Star Clusters

 NGC 884 and NGC 869Star clusters, both open and globular, generally show up well in washed-out skies. There are lots of relatively bright clusters, and their stellar nature allows you to use magnification to darken the background and enhance the contrast. YGlobular cluster M3ou won’t catch quite as many stars as you would in dark skies, but there is still plenty to see: clusters that look spectacular in dark skies still look quite stunning even with light pollution. The brighter globular clusters do particularly well in washed-out skies.


When observing open clusters focus on the colors and patterns because these are features that generally come through undiminished under washed-out skies. For example, look for the red stars in the Double Cluster (NGC 884/869), NGC 457, M47, or M6. Or admire the extreme blueness of the stars in the Pleiades.

Other clusters have particularly unique patterns. Do you see an owl or a jet fighter in NGC 457? A butterfly or a starfish in M93? Can you see Indiana Jones’ whip in NGC 7243, or the Greek letter π in M38? Do you see the infamous wild duck in M11? Or how about the “hole” in M26?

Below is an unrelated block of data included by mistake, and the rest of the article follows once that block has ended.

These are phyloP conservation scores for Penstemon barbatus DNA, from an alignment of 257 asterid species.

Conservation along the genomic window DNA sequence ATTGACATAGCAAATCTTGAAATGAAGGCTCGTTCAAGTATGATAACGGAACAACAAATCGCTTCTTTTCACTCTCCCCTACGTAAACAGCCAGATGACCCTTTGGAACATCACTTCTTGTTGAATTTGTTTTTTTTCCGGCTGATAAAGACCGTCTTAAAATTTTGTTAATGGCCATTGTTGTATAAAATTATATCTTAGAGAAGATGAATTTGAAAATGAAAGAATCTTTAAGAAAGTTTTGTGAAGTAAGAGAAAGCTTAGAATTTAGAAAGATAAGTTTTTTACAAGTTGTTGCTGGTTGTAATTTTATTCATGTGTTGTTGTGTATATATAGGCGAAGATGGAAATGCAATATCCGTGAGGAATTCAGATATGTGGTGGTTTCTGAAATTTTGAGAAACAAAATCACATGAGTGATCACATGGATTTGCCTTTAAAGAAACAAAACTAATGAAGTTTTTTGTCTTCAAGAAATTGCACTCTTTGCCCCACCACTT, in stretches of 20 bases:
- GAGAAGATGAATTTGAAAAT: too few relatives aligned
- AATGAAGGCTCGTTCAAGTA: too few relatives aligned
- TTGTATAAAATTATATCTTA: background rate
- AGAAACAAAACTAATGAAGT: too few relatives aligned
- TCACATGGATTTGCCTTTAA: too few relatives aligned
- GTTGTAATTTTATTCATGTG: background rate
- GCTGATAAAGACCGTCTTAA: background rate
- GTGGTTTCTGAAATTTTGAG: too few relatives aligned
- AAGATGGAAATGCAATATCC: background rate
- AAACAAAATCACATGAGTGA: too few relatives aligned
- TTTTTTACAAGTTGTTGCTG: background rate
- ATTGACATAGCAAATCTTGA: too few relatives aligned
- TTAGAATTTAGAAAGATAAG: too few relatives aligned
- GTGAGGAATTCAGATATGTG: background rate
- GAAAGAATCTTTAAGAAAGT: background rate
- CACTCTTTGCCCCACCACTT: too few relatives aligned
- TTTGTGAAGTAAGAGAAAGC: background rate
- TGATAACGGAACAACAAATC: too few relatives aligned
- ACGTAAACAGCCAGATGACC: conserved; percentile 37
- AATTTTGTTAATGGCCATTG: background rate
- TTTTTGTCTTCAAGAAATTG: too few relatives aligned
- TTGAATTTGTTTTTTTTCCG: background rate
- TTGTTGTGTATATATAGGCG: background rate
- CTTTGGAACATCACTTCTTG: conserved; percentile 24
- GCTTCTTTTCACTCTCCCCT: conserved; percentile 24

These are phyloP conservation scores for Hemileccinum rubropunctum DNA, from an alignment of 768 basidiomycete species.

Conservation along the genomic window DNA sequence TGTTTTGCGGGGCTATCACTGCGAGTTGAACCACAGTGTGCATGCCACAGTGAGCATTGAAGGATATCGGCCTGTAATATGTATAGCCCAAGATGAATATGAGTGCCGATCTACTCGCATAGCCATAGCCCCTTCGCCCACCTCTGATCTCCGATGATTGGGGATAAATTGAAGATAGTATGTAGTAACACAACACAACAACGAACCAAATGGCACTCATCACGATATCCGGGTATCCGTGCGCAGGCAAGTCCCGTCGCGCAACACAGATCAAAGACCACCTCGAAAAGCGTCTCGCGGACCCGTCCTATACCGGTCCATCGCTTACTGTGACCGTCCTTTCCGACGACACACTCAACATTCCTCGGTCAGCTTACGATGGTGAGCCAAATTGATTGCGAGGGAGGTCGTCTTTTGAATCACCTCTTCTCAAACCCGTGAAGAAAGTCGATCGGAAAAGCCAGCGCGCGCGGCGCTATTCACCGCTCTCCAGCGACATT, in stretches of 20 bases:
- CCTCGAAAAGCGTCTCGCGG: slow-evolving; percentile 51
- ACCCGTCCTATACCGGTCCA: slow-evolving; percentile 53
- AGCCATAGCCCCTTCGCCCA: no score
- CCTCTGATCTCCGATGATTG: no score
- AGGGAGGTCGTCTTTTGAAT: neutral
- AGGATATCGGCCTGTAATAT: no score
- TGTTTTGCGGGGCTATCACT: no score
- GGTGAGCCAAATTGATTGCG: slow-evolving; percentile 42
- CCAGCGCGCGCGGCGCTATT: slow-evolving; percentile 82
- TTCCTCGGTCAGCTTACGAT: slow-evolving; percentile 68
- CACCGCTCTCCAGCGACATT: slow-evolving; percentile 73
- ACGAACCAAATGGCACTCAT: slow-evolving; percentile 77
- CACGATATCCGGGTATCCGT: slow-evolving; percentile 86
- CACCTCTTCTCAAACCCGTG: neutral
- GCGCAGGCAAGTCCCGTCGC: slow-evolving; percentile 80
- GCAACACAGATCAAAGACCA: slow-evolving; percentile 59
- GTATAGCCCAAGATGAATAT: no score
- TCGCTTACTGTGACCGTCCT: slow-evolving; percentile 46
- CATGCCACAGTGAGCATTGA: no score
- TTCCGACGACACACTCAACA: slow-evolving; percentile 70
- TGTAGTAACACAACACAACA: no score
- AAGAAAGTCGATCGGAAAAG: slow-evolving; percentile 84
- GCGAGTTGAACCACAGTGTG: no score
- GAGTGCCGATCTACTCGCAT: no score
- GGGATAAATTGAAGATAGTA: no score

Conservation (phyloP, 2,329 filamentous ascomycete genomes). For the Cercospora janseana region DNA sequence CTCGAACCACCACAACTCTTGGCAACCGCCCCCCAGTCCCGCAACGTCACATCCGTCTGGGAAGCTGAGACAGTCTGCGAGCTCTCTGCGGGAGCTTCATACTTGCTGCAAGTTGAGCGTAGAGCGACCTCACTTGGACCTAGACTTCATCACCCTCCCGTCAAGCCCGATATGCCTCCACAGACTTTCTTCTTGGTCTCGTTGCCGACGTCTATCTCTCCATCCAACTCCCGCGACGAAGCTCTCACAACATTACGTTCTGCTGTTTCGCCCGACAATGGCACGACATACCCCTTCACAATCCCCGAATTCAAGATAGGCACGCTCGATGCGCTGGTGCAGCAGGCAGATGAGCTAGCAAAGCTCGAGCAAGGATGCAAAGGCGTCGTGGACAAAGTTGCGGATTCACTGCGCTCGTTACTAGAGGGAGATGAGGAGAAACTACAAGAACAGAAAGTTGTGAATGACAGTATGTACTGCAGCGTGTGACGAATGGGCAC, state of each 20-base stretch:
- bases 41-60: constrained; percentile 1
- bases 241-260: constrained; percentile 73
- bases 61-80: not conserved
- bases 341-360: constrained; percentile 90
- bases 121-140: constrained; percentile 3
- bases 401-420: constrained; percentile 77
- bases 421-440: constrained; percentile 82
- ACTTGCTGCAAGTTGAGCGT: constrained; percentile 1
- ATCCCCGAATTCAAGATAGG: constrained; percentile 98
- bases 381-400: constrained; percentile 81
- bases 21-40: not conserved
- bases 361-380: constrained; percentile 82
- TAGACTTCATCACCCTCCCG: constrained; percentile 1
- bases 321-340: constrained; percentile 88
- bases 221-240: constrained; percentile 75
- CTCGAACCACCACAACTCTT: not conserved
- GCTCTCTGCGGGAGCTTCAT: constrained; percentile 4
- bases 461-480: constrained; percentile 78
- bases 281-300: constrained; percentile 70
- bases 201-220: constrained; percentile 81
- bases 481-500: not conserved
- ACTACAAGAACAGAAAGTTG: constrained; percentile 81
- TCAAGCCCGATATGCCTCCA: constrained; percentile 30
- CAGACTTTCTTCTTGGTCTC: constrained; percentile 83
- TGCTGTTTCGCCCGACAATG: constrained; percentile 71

Bright globular clusters (such as the Messier globulars) also come through well under light pollution. In fact, they are some of the best deep sky objects for washed-out astronomers. Whenever my neighbors ask to look through my scope, I point it at the most convenient globular and never fail to elicit a “wow!” While light pollution will mask the fainter stars, with sufficient magnification the brighter globulars will usually resolve nicely. However, in washed-out skies it does take a bit more aperture to achieve resolution. For example, in dark skies my 4.25 inch (108mm) reflector shows some resolution of M13. With light pollution, only on the very best nights can the 4.25 inch even begin to show any resolution.